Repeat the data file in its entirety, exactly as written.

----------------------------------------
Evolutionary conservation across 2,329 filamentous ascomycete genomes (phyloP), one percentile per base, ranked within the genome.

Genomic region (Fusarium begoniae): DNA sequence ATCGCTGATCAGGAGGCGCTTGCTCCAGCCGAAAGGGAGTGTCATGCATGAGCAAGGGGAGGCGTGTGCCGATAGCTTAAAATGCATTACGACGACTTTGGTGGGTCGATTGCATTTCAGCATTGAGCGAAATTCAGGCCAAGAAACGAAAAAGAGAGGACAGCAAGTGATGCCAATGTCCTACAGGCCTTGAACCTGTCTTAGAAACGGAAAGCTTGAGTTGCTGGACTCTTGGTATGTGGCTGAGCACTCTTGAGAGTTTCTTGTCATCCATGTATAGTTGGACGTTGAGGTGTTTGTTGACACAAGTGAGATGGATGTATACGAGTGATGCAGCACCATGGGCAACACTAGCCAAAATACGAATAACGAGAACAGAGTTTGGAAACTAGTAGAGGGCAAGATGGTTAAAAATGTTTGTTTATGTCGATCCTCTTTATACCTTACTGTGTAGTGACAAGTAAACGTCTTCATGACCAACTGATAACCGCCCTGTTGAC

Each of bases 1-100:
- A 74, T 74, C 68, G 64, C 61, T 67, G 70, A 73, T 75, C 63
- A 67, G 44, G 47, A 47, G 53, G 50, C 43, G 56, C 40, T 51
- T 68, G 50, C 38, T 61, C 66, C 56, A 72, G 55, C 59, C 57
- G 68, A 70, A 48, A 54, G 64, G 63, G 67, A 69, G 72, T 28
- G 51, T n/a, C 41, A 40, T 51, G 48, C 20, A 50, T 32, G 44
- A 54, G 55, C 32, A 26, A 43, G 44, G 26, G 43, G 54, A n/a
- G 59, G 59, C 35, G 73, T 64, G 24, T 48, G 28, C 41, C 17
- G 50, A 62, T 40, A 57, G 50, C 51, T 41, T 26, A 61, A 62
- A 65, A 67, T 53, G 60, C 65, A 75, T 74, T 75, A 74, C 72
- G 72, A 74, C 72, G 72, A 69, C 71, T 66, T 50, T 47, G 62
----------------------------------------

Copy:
Evolutionary conservation across 2,329 filamentous ascomycete genomes (phyloP), one percentile per base, ranked within the genome.

Genomic region (Fusarium begoniae): DNA sequence ATCGCTGATCAGGAGGCGCTTGCTCCAGCCGAAAGGGAGTGTCATGCATGAGCAAGGGGAGGCGTGTGCCGATAGCTTAAAATGCATTACGACGACTTTGGTGGGTCGATTGCATTTCAGCATTGAGCGAAATTCAGGCCAAGAAACGAAAAAGAGAGGACAGCAAGTGATGCCAATGTCCTACAGGCCTTGAACCTGTCTTAGAAACGGAAAGCTTGAGTTGCTGGACTCTTGGTATGTGGCTGAGCACTCTTGAGAGTTTCTTGTCATCCATGTATAGTTGGACGTTGAGGTGTTTGTTGACACAAGTGAGATGGATGTATACGAGTGATGCAGCACCATGGGCAACACTAGCCAAAATACGAATAACGAGAACAGAGTTTGGAAACTAGTAGAGGGCAAGATGGTTAAAAATGTTTGTTTATGTCGATCCTCTTTATACCTTACTGTGTAGTGACAAGTAAACGTCTTCATGACCAACTGATAACCGCCCTGTTGAC

Each of bases 1-100:
- A 74, T 74, C 68, G 64, C 61, T 67, G 70, A 73, T 75, C 63
- A 67, G 44, G 47, A 47, G 53, G 50, C 43, G 56, C 40, T 51
- T 68, G 50, C 38, T 61, C 66, C 56, A 72, G 55, C 59, C 57
- G 68, A 70, A 48, A 54, G 64, G 63, G 67, A 69, G 72, T 28
- G 51, T n/a, C 41, A 40, T 51, G 48, C 20, A 50, T 32, G 44
- A 54, G 55, C 32, A 26, A 43, G 44, G 26, G 43, G 54, A n/a
- G 59, G 59, C 35, G 73, T 64, G 24, T 48, G 28, C 41, C 17
- G 50, A 62, T 40, A 57, G 50, C 51, T 41, T 26, A 61, A 62
- A 65, A 67, T 53, G 60, C 65, A 75, T 74, T 75, A 74, C 72
- G 72, A 74, C 72, G 72, A 69, C 71, T 66, T 50, T 47, G 62